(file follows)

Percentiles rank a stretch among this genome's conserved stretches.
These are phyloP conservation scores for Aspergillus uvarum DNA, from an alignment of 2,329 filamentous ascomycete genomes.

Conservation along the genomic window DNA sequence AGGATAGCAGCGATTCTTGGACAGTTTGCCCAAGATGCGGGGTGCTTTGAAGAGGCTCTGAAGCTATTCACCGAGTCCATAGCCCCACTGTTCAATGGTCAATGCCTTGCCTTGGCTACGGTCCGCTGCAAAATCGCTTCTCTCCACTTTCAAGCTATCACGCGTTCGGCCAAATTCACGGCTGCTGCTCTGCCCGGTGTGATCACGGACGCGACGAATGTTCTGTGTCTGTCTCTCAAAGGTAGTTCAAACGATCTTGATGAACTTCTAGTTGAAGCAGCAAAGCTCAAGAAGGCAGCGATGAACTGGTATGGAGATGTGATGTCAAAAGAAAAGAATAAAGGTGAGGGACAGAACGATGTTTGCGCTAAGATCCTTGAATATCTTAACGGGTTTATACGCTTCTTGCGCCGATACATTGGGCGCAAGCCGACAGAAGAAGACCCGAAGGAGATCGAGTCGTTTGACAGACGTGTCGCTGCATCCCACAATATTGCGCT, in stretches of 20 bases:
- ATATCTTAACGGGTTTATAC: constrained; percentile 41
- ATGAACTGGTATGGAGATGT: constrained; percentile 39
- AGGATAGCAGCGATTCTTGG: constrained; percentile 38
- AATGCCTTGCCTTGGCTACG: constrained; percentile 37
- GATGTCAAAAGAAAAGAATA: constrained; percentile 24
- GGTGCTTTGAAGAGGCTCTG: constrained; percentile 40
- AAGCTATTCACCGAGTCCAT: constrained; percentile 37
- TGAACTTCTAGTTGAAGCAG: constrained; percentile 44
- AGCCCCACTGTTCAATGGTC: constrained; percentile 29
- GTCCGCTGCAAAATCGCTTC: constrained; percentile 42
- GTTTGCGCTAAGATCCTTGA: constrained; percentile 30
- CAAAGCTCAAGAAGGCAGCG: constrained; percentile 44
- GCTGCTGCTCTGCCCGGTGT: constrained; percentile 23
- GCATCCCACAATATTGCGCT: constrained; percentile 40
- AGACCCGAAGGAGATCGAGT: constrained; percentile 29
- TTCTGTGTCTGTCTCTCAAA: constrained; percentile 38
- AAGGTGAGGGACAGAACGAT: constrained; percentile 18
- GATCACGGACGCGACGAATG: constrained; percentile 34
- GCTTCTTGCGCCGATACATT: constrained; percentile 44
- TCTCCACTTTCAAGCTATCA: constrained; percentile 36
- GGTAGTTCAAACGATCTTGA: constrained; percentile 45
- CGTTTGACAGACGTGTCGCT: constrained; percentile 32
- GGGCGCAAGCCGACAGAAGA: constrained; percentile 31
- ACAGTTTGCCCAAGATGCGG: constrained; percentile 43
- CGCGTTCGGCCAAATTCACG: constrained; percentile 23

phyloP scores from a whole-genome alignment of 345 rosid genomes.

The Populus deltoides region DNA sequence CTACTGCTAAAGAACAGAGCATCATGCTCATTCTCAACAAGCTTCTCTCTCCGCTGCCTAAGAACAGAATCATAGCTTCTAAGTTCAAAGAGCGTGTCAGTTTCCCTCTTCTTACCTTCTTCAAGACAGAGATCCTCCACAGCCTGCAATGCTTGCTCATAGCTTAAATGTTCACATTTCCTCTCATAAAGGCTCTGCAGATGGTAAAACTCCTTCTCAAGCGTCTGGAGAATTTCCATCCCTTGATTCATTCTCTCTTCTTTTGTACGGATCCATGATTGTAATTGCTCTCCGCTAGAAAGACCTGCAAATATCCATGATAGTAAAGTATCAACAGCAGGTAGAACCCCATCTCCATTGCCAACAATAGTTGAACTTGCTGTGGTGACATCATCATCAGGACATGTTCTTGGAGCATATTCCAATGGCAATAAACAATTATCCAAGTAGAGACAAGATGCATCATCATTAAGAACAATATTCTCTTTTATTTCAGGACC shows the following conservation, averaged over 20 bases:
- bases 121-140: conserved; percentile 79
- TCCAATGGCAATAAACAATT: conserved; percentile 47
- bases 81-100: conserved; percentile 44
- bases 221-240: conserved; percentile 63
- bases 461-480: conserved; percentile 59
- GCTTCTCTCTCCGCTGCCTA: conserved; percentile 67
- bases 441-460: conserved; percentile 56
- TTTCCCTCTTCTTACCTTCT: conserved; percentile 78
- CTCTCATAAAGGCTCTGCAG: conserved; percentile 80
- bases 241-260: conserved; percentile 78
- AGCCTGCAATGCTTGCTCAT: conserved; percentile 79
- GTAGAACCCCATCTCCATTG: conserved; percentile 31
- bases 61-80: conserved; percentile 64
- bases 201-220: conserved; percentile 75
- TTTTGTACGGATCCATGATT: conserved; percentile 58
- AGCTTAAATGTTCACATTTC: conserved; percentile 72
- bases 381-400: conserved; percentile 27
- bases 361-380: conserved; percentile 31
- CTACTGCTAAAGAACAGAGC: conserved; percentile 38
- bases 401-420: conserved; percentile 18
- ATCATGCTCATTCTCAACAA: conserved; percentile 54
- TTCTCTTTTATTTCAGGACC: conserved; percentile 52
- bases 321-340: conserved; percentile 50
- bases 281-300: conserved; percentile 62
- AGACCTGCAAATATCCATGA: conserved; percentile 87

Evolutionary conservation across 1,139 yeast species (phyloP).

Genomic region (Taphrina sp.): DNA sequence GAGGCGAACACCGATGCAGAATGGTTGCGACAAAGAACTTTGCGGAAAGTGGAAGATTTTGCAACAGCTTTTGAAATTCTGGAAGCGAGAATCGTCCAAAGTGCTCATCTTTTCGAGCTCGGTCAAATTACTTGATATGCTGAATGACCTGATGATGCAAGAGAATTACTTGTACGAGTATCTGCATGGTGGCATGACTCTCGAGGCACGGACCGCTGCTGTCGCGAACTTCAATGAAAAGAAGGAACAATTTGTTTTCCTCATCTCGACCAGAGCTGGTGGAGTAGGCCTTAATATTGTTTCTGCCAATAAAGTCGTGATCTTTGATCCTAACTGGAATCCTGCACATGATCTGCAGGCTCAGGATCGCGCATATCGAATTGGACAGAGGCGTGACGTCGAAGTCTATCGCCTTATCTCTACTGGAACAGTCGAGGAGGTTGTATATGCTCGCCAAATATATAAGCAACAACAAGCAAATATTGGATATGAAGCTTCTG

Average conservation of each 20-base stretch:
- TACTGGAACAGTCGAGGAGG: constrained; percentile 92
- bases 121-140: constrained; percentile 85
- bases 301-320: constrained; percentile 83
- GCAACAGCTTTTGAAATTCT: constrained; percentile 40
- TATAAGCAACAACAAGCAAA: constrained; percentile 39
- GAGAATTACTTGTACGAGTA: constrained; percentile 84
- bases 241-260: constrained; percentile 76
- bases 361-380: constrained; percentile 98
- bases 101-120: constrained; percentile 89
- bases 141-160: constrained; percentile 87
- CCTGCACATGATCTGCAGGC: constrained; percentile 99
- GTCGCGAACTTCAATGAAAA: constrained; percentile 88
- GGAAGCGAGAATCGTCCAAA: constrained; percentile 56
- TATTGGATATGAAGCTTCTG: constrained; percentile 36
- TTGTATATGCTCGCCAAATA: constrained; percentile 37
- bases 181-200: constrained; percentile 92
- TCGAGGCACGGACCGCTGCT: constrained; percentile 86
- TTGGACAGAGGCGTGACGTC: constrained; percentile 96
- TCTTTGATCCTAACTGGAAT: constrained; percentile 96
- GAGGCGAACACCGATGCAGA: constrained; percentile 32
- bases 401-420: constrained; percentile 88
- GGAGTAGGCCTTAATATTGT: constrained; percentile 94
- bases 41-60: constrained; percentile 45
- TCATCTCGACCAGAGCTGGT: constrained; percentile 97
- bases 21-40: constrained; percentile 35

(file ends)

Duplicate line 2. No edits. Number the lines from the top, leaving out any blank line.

These are phyloP conservation scores for Aspergillus uvarum DNA, from an alignment of 2,329 filamentous ascomycete genomes.